Landing in Lander again: 2015 Field Season

Red Canyon, near Lander Wyoming

We are at it again folks. We’ve left California’s balmy winter weather and are once again freezing our tail feathers off in Wyoming. For Gail this is now year 10 for sage-grouse work in the area. For Ryane, Gail’s Ph.D student, it is her first time at Chicken Camp.

So what brings us out this year? The answer is some of the same questions that brought us out last year. I’ll have more details on our research questions as the field season progresses, but the short of it is we want to study the links between what a male sage-grouse eats and how he forages off the lek, and how that relates to the kind of show he can put on and the decisions he makes on the lek. This will involve putting Fitbit like devices on the birds to figure out where they go and when they are actually eating, then going out and collecting some of the plants they were eating to figure out how their diet compares to other males. We can then measure their courtship chops on the lek by watching them interact with real females or with one of our “fembot” robotic females.

If you want a refresher about sage-grouse and their fascinating breeding system, check out a previous post describing what a lek is all about.

On with the adventure…

Right now we are still in the set-up stage.  With the help of several other Patricelli lab members (thank you Dustin, Mary, and Alli), we packed our vehicles with research gear and drove out from Davis. As trips go it was pretty uneventful– blue skies and clear roads for the whole trip. As we pulled into Lander, we came across a large herd of elk near the top of Red Canyon.

Chaining up.

Getting four trailers (two travel trailers, an equipment trailer, and a leased office trailer) out to our field site always seems simple in principle. Yet somehow it is always a much longer process than one would think. Our first full day in Lander ended with just the main travel trailer up the hill to Chicken Camp- between unloading some gear from the trailer, hitching up, driving it to an RV park to flush out the antifreeze, unhitching, hitching up again, chaining up for the somewhat snowy road, and then finally getting it in place and leveling, it is quite a process! This is one of the dirty little secrets that nature programs don’t tell you– the logistics of doing field work are a story to themselves.

Gail's new digs...

Gail’s new trailer joined the Trailbag yesterday, and today we got the office trailer delivered from Casper on the first try. Often there are high winds that prevent delivery, sometimes for several days. It seems like when we give ourselves a few extra days in case there is a delay we don’t end up needing the buffer, but when we cut it too close then we get the stretch of bad weather as we did last year.



The main thing we have been battling this time around is the bitter cold. Temperatures have been in the teens so far so it’s made all the loading and unloading pretty unpleasant.  On day 2 I was smart enough to put on rain pants after having my soaked jeans freeze solid on day 1. The cold has affected our trailer too. The water pump isn’t working right now. I guess of the amenities we have, losing water faucets is not a big deal as long as we have heat and electricity. We have two or three days to get that sorted out, and also to unpack, before our crew arrives.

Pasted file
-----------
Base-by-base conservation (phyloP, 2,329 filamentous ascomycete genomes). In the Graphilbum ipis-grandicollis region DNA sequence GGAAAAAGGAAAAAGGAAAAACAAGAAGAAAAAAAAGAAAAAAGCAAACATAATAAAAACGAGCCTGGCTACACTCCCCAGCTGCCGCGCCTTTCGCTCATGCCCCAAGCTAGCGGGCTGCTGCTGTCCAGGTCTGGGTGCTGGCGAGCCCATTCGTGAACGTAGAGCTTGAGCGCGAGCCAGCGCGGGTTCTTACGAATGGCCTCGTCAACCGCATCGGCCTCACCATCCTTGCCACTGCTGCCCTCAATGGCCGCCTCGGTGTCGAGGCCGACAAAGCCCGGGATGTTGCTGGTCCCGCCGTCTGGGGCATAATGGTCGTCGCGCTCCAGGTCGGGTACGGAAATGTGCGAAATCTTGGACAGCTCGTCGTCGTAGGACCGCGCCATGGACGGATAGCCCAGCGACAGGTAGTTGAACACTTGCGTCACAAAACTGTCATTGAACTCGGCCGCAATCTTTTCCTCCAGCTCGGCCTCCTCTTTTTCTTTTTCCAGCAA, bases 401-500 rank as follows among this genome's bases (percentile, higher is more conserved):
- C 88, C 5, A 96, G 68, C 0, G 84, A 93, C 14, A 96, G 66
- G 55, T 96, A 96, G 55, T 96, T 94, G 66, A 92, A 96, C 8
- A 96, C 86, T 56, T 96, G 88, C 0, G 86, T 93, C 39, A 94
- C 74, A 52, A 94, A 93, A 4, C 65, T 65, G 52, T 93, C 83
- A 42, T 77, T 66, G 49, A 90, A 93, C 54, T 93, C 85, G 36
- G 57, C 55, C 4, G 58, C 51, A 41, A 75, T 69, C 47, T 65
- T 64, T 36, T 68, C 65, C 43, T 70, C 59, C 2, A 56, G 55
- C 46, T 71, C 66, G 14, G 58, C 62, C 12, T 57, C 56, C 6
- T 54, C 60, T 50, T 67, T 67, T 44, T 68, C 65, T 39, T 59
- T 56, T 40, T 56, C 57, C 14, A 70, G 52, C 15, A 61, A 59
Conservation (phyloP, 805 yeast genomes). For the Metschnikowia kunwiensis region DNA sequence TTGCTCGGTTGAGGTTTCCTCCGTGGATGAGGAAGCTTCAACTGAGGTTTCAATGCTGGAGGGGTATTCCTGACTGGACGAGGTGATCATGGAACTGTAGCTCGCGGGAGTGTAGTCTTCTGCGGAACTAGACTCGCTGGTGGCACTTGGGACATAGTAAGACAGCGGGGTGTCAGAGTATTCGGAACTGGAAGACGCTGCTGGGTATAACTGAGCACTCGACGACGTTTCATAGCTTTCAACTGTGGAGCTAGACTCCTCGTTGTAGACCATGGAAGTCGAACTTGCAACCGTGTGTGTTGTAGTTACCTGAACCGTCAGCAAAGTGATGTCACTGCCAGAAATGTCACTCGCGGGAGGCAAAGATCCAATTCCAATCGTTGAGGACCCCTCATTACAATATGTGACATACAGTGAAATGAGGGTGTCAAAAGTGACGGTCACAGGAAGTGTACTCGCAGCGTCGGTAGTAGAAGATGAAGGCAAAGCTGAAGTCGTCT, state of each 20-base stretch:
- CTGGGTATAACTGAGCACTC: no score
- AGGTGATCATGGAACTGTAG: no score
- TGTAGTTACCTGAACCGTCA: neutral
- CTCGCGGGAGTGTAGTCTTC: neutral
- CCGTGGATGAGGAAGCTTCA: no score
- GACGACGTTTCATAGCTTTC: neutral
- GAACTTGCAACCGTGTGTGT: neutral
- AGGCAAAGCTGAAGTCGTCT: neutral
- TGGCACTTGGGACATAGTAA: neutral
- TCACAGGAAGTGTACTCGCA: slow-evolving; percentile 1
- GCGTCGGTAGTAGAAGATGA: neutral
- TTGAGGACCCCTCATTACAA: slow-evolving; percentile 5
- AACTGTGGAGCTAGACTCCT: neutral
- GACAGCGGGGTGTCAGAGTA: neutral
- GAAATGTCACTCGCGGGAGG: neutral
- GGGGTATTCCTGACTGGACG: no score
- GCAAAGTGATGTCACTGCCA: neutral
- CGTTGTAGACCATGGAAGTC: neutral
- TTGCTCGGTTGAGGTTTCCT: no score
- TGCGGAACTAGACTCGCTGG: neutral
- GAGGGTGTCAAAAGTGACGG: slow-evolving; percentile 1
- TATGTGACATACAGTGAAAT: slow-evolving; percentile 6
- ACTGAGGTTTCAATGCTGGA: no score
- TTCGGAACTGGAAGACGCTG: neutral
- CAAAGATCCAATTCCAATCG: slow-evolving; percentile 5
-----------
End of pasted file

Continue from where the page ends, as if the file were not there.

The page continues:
For the next update, hopefully we will have some news from the leks!

New Section: Popular Science

I’ve added a new section under the Resources tab: Popular Science. I get questions about the kinds of things I look at, or just generally where to turn for popular science information. I’ll start to collect links on this page. Right now the breakdown will be:

  • Magazines
  • Blogs and Websites
  • Video
  • Radio/Podcast
  • Humor and Other

This is still a work in progress, so I will periodically add more content. Check back from time to time, and if there’s something missing or you want to provide an endorsement let me know!

2015 Field Positions: Filled

A quick announcement that as of this morning we have filled all of our available technician spots for the 2015 sage-grouse season. Thank you to all the applicants (approximately 60 in all, and one of the most competitive fields we have had), and to all the references who provided valuable input during the hiring process.

If all goes well, we will be doing it again next year, so look for our ad again in November for the 2016 season.

“Swish” Paper out!

The paper on the sage-grouse mechanical sounds led by Rebecca Koch is now out in the journal The Auk: Ornithological Advances. Becca was one of our star undergrads, and the manuscript stemmed from her honors thesis in the lab. She is now a graduate student with Goeff Hill at Auburn University. The paper was published open access, meaning anyone can download the paper without needing a personal or institutional subscription to the journal. There’s also a nice editorial write-up by the journal.

Now on Twitter!

I’ve finally joined Twitter! I’m looking forward to seeing what I’ve been missing in the twitter world, and hopefully taking advantage of some of the benefits of twitter membership. I was considering joining for a long time. What finally tipped me over the edge was a Condé Nast Traveler article someone sent me describing how someone was able to recover their lost luggage just by tweeting the airlines.

At this time, I see this as being a hybrid account where I can share professional updates and other scientific happenings, as well as items of personal interest. We’ll see how that goes, as up to this point I have not been a particularly high-volume producer of content either professionally here on my blog or personally on private my private social media accounts.

Boringly enough, my twitter handle is @alan_krakauer

Feel free to share any advice for twitter novices, either academic or otherwise. Or I guess just tweet ‘em to me!